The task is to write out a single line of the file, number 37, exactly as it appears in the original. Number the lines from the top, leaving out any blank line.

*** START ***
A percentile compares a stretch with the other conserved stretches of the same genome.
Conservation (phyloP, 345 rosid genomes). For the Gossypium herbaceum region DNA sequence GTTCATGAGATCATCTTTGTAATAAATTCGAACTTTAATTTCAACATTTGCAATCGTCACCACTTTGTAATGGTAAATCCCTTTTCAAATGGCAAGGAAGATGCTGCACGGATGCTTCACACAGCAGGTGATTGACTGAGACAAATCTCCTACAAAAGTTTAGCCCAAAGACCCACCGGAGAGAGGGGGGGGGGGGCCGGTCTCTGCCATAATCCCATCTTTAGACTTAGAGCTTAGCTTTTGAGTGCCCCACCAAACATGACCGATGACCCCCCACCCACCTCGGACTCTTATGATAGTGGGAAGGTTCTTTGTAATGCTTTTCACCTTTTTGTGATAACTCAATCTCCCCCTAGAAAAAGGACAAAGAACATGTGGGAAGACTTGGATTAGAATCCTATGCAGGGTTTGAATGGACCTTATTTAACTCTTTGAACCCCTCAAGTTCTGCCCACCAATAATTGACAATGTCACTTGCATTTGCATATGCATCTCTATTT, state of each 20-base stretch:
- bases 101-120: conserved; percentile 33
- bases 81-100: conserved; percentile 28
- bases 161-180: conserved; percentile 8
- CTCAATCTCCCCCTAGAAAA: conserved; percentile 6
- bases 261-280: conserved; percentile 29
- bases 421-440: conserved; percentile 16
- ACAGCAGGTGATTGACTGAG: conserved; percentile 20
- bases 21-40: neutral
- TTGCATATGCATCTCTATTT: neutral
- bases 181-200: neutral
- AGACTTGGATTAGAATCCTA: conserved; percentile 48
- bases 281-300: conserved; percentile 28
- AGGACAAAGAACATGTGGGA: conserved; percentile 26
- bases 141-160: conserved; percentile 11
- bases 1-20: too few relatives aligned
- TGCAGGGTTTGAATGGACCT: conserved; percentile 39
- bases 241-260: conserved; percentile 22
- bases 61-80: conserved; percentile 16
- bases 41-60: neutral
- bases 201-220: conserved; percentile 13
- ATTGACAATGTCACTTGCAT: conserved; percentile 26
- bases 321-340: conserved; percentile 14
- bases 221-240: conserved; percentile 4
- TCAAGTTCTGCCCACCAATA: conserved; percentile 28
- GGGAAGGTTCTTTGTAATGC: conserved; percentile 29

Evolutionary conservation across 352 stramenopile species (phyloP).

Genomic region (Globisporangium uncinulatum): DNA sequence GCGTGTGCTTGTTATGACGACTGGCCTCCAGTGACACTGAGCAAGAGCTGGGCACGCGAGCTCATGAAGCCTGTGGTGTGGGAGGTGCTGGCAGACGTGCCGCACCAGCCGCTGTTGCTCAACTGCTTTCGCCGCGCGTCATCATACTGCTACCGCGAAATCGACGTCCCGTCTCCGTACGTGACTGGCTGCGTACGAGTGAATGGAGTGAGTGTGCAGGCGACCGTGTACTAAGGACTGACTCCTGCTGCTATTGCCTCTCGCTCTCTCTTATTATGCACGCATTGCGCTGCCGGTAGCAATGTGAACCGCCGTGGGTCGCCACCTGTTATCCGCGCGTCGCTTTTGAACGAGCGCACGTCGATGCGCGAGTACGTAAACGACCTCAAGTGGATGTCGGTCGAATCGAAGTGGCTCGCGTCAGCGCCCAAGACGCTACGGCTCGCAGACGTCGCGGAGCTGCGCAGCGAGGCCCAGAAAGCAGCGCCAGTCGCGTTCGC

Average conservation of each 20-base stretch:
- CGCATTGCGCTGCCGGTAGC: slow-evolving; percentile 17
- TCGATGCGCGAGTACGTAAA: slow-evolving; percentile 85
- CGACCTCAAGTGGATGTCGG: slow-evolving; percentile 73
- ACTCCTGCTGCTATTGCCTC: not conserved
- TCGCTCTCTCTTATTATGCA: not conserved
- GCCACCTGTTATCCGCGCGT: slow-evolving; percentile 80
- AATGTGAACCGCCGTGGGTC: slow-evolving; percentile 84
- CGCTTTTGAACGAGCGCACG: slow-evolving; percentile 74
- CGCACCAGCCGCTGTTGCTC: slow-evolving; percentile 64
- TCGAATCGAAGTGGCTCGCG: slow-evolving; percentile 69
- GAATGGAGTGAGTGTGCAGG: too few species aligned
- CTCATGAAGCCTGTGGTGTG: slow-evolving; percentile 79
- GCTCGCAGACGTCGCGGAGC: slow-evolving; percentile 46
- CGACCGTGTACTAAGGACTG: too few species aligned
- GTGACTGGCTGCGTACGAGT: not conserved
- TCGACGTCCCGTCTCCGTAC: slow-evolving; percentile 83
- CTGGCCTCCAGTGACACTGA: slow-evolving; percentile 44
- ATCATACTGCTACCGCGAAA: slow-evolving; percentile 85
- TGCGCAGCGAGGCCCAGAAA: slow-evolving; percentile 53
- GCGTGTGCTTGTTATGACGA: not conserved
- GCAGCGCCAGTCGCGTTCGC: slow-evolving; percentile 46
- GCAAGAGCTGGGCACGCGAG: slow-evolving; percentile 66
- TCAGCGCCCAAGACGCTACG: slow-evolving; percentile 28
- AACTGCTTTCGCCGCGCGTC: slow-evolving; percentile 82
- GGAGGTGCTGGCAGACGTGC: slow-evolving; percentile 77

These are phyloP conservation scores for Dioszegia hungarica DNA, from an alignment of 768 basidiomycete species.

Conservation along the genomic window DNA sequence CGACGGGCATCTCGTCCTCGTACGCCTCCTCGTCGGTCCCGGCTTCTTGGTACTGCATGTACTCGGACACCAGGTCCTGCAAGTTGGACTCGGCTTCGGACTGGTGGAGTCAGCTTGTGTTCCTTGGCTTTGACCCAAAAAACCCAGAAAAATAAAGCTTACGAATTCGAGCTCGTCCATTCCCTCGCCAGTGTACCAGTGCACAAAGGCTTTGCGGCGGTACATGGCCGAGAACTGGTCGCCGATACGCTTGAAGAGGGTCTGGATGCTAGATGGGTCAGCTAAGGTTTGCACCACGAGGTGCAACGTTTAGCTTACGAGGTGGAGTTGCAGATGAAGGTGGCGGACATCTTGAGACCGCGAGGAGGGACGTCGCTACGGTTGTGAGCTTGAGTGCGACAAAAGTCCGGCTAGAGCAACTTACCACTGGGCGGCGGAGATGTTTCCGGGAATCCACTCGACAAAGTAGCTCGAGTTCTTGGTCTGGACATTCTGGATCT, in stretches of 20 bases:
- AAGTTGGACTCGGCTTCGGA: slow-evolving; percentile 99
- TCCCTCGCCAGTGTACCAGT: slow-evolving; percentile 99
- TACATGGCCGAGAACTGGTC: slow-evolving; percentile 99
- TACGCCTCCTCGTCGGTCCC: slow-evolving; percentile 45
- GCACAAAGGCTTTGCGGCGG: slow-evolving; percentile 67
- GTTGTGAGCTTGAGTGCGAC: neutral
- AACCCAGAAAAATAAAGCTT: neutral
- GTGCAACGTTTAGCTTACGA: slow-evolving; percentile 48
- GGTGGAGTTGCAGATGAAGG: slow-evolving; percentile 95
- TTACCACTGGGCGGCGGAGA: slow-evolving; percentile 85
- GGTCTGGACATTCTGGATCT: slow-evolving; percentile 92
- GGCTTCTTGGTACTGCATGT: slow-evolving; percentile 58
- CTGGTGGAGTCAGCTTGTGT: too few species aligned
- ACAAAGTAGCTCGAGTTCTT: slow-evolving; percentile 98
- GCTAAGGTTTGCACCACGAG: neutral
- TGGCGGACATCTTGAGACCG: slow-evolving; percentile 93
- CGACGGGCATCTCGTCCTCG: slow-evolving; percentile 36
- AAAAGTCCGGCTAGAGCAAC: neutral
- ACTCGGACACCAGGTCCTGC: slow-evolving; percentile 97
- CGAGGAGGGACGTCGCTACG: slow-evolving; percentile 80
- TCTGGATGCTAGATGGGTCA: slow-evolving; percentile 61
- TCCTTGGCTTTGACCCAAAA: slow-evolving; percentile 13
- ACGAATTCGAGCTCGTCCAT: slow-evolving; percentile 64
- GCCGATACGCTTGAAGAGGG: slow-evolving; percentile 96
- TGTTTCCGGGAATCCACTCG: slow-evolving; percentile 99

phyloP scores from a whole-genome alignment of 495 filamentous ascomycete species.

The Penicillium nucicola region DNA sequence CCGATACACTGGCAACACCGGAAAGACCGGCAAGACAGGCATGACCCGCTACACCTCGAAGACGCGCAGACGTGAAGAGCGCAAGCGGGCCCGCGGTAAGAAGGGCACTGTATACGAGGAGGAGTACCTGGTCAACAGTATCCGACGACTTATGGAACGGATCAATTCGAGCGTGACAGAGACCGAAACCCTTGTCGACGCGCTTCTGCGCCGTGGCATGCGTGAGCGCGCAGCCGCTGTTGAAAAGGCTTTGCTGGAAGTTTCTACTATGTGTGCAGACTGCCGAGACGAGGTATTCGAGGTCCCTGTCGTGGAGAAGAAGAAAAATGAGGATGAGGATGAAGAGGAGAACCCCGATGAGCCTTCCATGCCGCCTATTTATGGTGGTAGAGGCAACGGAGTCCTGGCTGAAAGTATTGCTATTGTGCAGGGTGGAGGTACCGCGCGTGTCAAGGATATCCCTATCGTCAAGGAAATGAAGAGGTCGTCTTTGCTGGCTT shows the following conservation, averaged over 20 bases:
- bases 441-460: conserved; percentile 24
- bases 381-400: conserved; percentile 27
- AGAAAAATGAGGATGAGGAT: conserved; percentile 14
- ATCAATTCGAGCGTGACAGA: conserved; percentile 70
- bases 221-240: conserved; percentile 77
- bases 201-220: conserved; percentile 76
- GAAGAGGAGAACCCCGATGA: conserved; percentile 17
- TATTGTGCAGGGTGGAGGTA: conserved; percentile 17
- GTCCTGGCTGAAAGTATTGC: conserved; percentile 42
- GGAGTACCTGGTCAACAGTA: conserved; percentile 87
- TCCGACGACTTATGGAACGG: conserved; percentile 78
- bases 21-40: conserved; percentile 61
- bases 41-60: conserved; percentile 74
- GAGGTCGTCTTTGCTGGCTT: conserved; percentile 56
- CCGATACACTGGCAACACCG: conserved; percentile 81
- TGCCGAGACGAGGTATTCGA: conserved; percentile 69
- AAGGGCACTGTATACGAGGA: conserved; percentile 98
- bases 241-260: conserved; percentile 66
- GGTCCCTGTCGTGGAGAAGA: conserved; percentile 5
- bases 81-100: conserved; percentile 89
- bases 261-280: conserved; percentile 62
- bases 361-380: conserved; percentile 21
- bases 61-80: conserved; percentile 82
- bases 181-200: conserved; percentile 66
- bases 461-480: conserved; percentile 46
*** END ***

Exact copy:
- AATGTGAACCGCCGTGGGTC: slow-evolving; percentile 84